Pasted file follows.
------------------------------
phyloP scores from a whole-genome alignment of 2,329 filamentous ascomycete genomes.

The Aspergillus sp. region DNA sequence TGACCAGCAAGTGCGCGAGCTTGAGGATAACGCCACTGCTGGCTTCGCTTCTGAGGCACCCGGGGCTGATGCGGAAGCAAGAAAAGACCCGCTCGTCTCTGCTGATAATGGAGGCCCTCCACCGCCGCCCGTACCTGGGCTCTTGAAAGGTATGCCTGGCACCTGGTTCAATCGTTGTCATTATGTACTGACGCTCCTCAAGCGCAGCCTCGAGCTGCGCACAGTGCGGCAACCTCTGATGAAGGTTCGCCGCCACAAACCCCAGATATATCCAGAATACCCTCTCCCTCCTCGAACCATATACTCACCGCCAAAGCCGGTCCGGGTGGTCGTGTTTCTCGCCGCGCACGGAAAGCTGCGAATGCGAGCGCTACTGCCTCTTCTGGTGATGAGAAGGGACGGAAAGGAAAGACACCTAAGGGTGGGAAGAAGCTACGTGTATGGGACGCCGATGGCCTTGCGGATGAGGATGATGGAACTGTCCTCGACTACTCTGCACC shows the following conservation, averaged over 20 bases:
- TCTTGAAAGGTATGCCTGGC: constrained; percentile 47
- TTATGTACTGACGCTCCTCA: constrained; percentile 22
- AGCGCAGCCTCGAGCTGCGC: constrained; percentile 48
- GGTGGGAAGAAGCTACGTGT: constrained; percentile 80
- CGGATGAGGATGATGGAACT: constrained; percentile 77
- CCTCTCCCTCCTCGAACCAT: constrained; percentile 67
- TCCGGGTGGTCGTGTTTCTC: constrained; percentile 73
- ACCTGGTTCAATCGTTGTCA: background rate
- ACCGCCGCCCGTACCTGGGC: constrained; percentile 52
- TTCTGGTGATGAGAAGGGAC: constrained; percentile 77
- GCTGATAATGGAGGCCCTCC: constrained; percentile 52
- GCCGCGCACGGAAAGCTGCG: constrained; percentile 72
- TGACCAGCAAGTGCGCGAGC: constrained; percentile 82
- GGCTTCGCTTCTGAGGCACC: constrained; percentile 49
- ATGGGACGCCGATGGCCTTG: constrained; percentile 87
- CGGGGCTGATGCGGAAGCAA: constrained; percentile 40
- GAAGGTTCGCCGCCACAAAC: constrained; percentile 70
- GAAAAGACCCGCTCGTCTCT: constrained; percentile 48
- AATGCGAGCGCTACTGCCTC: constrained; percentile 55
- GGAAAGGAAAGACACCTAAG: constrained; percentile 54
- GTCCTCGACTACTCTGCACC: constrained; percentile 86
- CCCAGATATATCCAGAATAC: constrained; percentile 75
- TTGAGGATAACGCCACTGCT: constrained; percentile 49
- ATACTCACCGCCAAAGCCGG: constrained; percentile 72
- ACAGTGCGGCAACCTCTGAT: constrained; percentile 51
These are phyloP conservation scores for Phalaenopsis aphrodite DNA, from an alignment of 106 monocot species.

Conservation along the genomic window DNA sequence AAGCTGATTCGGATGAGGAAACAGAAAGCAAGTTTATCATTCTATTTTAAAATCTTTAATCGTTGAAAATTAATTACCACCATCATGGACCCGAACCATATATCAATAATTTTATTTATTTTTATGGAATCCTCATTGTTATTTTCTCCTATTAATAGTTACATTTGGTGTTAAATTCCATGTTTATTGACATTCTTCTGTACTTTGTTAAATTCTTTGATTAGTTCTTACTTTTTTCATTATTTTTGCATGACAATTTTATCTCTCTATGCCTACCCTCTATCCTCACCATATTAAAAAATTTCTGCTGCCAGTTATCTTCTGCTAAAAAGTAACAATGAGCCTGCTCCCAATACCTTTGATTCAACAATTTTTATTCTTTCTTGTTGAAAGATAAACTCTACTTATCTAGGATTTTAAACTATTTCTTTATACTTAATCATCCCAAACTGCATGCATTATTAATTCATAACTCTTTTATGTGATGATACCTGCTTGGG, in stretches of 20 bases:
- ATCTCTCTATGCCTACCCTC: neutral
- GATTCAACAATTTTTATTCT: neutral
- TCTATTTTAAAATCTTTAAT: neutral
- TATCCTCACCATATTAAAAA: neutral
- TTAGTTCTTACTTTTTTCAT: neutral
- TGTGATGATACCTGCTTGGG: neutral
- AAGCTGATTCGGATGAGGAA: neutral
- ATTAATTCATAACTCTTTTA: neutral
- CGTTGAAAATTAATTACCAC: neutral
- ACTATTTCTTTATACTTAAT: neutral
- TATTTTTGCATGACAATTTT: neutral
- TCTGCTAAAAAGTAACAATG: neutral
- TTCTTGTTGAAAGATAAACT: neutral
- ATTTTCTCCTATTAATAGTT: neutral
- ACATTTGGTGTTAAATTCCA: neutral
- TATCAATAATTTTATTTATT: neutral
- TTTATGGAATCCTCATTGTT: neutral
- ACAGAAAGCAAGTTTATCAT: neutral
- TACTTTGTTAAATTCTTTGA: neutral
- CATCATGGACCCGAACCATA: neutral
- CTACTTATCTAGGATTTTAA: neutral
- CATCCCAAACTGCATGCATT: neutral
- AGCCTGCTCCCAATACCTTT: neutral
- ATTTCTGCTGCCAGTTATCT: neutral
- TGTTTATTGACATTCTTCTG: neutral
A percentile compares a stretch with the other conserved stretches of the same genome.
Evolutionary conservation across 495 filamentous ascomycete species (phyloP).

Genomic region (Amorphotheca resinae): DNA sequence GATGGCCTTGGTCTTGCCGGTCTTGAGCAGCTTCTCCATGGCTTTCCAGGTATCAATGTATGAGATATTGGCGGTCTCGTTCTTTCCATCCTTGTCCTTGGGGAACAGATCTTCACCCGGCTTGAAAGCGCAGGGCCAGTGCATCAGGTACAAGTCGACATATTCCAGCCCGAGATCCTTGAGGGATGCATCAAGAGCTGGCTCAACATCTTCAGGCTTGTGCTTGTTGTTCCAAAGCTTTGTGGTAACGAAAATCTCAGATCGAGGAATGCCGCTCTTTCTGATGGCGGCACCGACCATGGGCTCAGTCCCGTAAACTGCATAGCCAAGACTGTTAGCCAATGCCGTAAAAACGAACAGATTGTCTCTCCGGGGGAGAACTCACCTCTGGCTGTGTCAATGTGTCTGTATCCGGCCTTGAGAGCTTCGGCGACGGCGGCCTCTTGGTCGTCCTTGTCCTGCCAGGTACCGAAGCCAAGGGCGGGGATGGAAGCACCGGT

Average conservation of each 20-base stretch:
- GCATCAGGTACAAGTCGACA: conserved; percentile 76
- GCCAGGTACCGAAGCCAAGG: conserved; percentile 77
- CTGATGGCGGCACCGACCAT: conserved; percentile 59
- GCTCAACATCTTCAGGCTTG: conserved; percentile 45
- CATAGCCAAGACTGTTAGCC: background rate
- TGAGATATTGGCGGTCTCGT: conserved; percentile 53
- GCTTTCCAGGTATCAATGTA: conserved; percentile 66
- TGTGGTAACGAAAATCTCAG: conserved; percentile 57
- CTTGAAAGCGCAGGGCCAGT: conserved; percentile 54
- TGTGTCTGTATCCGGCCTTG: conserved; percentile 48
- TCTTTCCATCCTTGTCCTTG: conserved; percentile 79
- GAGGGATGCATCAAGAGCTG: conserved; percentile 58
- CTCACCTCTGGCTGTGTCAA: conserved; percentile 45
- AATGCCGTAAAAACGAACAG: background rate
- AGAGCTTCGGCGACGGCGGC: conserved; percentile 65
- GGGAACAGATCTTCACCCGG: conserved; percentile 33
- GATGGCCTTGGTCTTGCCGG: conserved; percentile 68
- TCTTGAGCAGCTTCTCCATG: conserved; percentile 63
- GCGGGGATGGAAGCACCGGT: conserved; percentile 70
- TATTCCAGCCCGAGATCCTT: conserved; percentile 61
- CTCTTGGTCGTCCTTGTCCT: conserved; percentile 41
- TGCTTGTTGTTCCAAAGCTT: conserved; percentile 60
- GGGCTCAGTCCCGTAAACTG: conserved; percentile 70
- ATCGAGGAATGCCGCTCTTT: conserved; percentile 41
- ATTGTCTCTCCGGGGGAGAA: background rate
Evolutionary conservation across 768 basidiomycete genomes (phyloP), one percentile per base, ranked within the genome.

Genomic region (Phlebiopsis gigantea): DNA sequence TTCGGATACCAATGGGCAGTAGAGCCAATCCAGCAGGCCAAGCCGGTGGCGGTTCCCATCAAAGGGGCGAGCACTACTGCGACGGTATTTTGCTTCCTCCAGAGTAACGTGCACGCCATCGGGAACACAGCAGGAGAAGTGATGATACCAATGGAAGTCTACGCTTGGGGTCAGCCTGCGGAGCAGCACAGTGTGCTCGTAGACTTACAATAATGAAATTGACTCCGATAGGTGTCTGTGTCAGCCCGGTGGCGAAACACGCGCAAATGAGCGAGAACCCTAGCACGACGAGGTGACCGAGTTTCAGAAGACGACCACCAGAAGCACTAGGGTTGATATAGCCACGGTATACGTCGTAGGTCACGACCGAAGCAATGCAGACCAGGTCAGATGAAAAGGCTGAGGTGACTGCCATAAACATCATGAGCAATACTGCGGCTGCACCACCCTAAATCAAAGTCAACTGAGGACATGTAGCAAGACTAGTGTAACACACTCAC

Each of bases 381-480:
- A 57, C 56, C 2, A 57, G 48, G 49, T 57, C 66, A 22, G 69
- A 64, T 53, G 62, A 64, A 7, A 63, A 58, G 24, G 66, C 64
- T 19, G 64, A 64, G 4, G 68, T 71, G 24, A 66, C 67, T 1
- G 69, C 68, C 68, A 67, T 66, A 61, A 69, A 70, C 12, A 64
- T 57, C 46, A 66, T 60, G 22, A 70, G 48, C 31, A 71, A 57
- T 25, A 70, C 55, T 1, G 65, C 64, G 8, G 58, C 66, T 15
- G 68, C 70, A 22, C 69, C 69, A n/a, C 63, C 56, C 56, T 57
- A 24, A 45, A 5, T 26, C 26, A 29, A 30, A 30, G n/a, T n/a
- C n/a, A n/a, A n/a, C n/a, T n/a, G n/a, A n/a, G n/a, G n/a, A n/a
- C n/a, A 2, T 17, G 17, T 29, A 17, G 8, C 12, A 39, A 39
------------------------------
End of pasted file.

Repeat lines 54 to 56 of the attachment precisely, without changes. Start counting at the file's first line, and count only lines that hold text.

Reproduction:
- TGTTTATTGACATTCTTCTG: neutral
A percentile compares a stretch with the other conserved stretches of the same genome.
Evolutionary conservation across 495 filamentous ascomycete species (phyloP).